For one man, preserving Celtic traditions is a family affair.

Originally from Australia, with a family tree firmly planted in Scottish soil, Brad Macdonald is the co-director of Celtic Throne, a live Irish dance show that features youth performers.

He describes the gig in a way that a parent might describe their career – which, in this case, isn’t far removed from the truth, as his own children are members of the group.

“A lot of the work revolves around logistics, setting goals and helping the troupe and crew achieve them, running practices, and keeping the kids focused and well-behaved,” he explains via email. “When we are dancing at Armstrong Auditorium – our home court – we have as many as 35 to 40 dancers. When we are on the road, the troupe is a bit smaller. Working with this many children and teenagers is a bit like herding cats; just when you have one problem sorted, three others are popping up. But they are all great kids, and it is a lot of fun.

“Celtic Throne is comprised of a whole bunch of families, most of whom have been doing Irish dance for many years,” he continues. “All of the dancers have been dancing since they were four to six years old.”

Macdonald’s time with Celtic Throne began in 2013, when he moved his family from Oklahoma to the U.K. for work and began searching for a dance school that his kids could transfer into. There, he met some of the other families that would bring Celtic Throne to the stage.

“In January 2014, we enrolled our two children, Isaac and Savannah, in Carey Academy in Birmingham. For Isaac and Savannah, this was a huge step up and an incredible opportunity – to take lessons from John Carey, an 8-time World Champion, Michael Flatley’s understudy, and the former lead of Lord of the Dance.”

The siblings thrived under Carey’s tutelage, as did Jude Flurry, who now performs as the male lead for Celtic Throne. Today, Jude’s parents – Stephen and Amy Flurry – work with Macdonald as producer and co-director, respectively, to bring the story of Celtic Throne to life.

That story – tracking the 3,000-year journey of the first Celtic peoples to today – is told through dance, song, and most recently, its own seanchaí.

“Celtic Throne explores the story of Irish dance and how it is loved all over the world,” shares Macdonald. “Since the summer of 2020, we have added the sublime voice of an authentic Irish narrator. We have also added a new dance piece and recently brought in more young dancers and singers as well.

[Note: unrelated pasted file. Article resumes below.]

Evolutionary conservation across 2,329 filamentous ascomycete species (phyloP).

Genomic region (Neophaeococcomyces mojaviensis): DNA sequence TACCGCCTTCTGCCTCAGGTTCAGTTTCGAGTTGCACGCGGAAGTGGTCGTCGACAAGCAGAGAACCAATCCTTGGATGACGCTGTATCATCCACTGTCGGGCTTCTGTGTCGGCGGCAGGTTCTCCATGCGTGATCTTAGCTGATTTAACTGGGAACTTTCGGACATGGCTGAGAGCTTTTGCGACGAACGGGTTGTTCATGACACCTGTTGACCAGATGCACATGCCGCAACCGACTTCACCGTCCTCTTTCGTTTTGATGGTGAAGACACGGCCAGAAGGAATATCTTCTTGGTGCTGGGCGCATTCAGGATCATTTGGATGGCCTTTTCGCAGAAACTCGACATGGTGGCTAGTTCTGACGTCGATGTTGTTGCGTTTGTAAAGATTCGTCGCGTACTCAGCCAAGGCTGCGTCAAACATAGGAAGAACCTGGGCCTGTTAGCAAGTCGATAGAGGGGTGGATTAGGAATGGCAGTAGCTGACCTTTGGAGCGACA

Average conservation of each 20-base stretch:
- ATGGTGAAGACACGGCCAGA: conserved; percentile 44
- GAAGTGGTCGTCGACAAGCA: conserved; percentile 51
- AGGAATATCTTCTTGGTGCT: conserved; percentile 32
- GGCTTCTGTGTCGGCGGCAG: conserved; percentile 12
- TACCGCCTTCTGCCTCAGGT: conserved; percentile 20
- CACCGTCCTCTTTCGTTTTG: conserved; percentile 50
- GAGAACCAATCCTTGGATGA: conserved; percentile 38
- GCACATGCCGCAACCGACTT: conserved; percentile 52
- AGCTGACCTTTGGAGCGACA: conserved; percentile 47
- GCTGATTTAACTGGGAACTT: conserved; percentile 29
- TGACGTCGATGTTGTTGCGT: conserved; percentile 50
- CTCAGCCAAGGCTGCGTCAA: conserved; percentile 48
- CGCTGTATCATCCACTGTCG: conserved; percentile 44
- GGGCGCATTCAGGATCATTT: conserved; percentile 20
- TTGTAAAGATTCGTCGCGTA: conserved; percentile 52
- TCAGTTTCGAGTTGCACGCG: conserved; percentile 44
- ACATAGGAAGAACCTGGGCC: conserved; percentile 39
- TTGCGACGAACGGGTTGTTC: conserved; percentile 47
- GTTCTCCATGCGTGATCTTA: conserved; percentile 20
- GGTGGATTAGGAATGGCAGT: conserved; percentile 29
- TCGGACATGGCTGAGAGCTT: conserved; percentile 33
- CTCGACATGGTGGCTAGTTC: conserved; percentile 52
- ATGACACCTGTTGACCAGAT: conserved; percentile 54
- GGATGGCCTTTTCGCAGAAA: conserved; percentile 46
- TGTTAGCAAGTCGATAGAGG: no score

“Few things in life are as rewarding as bringing joy to other people – putting a smile on their face, a jig in their step. This is what Celtic Throne does – our show is basically a bunch of smiling, happy children and teenagers dancing and singing. Their joy is infectious. The music is sensational, and utterly inspiring; it was composed by Brian Byrne, a Golden Globe-nominated, award-winning composer from Ireland. It is simply impossible to listen to his music and be unhappy. Finally, the show is comprised of quite a few families – we have so much fun together.”

Since Macdonald and the Flurrys moved back to the U.S. last year, the troupe has toured across the country, with performances at the famous Ryman Theater in Nashville, which has previously hosted the likes of Elvis Presley, Johnny Cash, and Louis Armstrong. However, while infectious, Macdonald admits that due to COVID-19, there were fewer audience members coming out to infect than they would have liked.

“The pandemic obviously presented some big challenges for us, especially when the show first came out – the ground was shifting beneath our feet, and we had to adjust to the changing conditions. But the show went on, and while the audiences were smaller, they were enthusiastic, and we were really well received.”

Macdonald hints that there will be plenty to see when the kids hit the road again in 2022.

“We return to touring early next year. Celtic Throne hearkens back to another world; a happier, more wholesome world, an age of family fun. I believe that a lot of people are yearning for this type of experience these days.”